At a mere 166 pages, the book, among other things, encapsulates how to dissent on the great policies of war and peace by a politician who is both personally ambitious and honorable. It also brings to life how such a man fights on in the face of overwhelming public opposition and elite scorn. These are lessons we need to learn and practice here in America in 2010.
The author identifies five Churchillian attributes that guided his eventual success: 1) He aimed high, but never cadged or demeaned himself to gain office or objectives, 2) there was no substitute for hard work -- even though he was brilliant, 3) Churchill "never allowed mistakes, disasters -- personal or national -- accidents, illnesses, unpopularity, and criticism to get him down. His powers of recuperation, both in physical illness and in psychological responses to abject failure, were astounding," 4) Churchill wasted extraordinarily small amounts of energy on hatred, recrimination, malice, revenge grudges, rumor mongering or vendettas. Energy expended on hate was energy lost to productive activity, and 5) he always had something other than politics to give joy to his life.
My old boss Newt Gingrich used to say that he studied history as a practical guide for a working politician and political activist. And it is with that in mind that I offer the foregoing.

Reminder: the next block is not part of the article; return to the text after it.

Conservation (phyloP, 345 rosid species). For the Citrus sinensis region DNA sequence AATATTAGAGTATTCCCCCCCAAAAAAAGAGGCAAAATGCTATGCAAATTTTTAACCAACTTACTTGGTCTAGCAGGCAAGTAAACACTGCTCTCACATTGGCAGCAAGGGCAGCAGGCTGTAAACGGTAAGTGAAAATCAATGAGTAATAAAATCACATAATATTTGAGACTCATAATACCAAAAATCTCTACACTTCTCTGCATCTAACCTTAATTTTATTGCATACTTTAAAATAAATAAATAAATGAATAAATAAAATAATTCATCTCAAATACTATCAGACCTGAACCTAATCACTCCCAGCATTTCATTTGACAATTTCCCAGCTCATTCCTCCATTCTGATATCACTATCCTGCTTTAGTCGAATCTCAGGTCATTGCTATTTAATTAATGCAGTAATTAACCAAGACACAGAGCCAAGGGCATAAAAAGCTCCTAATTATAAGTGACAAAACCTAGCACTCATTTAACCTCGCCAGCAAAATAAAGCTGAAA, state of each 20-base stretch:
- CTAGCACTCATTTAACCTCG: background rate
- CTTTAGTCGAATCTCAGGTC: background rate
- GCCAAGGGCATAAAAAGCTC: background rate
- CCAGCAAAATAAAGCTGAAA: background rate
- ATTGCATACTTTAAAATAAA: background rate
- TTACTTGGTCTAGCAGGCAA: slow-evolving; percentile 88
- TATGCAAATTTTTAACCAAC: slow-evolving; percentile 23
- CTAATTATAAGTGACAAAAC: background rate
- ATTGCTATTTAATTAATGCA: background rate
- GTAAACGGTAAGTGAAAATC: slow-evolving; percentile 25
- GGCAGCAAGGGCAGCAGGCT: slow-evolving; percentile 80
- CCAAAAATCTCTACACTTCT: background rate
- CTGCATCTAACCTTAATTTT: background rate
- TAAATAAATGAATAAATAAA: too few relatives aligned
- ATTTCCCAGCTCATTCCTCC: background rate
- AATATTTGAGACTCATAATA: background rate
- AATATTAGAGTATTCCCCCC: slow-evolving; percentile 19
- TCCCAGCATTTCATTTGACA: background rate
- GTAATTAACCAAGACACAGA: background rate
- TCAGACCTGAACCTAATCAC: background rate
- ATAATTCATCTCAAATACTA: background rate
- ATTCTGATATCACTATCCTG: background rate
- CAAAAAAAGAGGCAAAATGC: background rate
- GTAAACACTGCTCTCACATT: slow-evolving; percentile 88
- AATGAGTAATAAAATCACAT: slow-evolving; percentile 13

2010 is going to be a tough year. We are going to have huge struggles over terrorism, war, shockingly large new deficits and public debt policies, crushing tax proposals on energy, income, health care and many other human activities. We have every right to dissent, and to do so vigorously even on such matters as terrorism policy.
Contrary to White House and Democratic Party complaints in the last few days, there is nothing partisan or improper about sharply criticizing such administration policy. As a loyal conservative Republican, I nonetheless wrote an entire book in 2005 criticizing Bush's anti-terrorism policy and operations. As did many other conservative Republicans dissent. At a much, much grander level, Winston Churchill in the 1930s powerfully dissented from a policy of appeasement that Britain's leaders at the time were convinced were vital to secure the peace. Dissenting with honesty, ferocity and courage is one of Churchill's lessons to us today.
And, whether fighting as an underdog in a political struggle or trying to keep things together as a breadwinner in this second hard economic winter, Churchill's last words in his last speech in Parliament as prime minister in 1955 are sturdy guides to conduct: "Meanwhile, never flinch, never weary, never despair."
Blankley, who had been suffering from stomach cancer, died Saturday night at Sibley Memorial Hospital in Washington, his wife, Lynda Davis, said Sunday.
In his long career as a political operative and pundit, his most visible role was as a spokesman for and adviser to Gingrich from 1990 to 1997. Gingrich became House Speaker when Republicans took control of the U.S. House of Representatives following the 1994 midterm elections.